The market for exporting harp seal pelts harvested by sealers in Newfoundland and Labrador appears to have gotten a lot smaller after it was reported on Monday Russia has banned the importing of harp seal products.
According to a story published by The Canadian Press, the International Fund for Animal Welfare has obtained documents from Russia and the World Trade Organization showing the ban came into effect in August of this year.
Russia has represented a major market for Canadian seal exports. Its importance was boosted in 2009 after the European Union introduced its own trade ban.
In an interview with The Telegram earlier this year, Fur Institute of Canada sealing committee co-ordinator David Barry said Russia has always been the primary traditional market for seal pelts.
According to the Department of Fisheries and Oceans, almost 90 per cent of Canada’s harp seal exports were once destined for Russia.
Rebecca Aldworth, executive director of Humane Society International in Canada, said the ban shows the anti-sealing movement is gaining momentum.
Sealers’ association head surprised at ban
“It’s not surprising to me that Russia has gone down this road,” said Aldworth.
In 2009, Russia banned hunting harp seals less than a year old.
She said the federal government should seriously consider implementing a one-time buyout for the commercial sealing industry.
“I think the news about Russia is simply one more factor that supports the government doing exactly that,” said Aldworth, who added the federal government has done little to address economic issues in outport Newfoundland.
Only 38,000 seal were harvested in last spring’s east coast hunt. That figure represented less than 10 per cent of the total allowable catch. There has been a considerable decline in the number of seals caught in recent years, driven by low market demand and declining market value for pelts.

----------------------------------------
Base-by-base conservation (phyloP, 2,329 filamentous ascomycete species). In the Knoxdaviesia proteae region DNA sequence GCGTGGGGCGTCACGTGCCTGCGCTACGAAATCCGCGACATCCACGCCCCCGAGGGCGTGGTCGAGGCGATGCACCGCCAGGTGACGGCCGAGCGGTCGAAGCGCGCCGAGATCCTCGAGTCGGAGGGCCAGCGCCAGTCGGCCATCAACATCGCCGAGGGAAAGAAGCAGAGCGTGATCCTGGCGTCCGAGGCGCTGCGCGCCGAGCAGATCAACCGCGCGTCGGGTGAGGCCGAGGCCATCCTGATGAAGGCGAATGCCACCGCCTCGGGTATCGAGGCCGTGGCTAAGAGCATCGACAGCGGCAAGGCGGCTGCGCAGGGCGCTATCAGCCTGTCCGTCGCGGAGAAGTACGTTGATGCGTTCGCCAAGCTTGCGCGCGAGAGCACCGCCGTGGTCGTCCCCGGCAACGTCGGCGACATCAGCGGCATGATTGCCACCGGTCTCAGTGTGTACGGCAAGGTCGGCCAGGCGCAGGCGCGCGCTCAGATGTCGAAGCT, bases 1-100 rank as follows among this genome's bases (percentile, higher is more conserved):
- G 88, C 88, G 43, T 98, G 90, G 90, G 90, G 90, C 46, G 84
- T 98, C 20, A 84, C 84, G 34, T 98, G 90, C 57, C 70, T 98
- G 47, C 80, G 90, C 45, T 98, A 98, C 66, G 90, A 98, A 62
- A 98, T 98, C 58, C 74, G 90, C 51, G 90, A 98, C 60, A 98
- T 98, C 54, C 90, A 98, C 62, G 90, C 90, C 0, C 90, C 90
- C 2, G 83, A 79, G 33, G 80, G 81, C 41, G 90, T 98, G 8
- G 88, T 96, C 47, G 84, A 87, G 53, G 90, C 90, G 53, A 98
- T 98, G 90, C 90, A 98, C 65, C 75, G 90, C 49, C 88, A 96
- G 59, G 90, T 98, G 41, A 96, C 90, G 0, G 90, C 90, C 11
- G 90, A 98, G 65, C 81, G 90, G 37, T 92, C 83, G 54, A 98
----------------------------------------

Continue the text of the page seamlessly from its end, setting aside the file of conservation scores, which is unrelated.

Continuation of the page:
Frank Pinhorn, executive director of the Canadian Sealers Association, said he was very surprised to hear news of the ban.
“If (Russia) hadn’t been buying for the last two or three years, I suppose all they’re doing is making a statement,” said Pinhorn.
A deal to sell seal products in China was announced by the federal government in January. Aldworth is skeptical as to whether it will bear fruit.
“We know nations that the Canadian government has tried to tell the public they’re developing markets for seal products in, like China, are not going to become dumping grounds for products of cruelty that the rest of the world is rejecting.”
Last year, NuTan Furs Inc. of Catalina and Rieber Carino Ltd. of Dildo attended trade shows in Russia and China as part of the Canadian Seal Marketing Group.
Pinhorn met with representatives from both companies last week and said he was told there has been a gradual improvement in the world market. He said the plant in Dildo expects to purchase pelts this year, something that has not happened in recent years due to excess stock.
The office of federal fisheries minister Keith Ashfield declined to comment on Russia’s ban, instead directing media inquires to the Department of Foreign Affairs and International Trade.
In a statement e-mailed to The Telegram, International Trade Parliamentary Secretary Gerald Keddy said the federal government remains committed to defending the legitimate economic activities of Canadians.
“That includes Canada’s sealing industry and the coastal and northern communities that depend on (a) seal hunt that is sustainable, humane, and economically important," he said.
Provincial fisheries minister Darin King could not be reached for comment.
Speaking before a Senate committee last month conducting a study on the management of the grey seal population, Pinhorn said the federal government needs to do more to address the rise in the harp seal population.
There are widespread concerns that seals affect other fisheries by feeding on aquatic species. Aldworth disputes this is the case.
“They play an important role in keeping fish stocks healthy and abundant,” she said, noting there is evidence seals consume other predators of commercial fish stocks.
Pinhorn insists seals still need to be harvested, adding improvements have been made to educate sealers on the proper technique for humanely hunting them.
— With files from The Canadian Press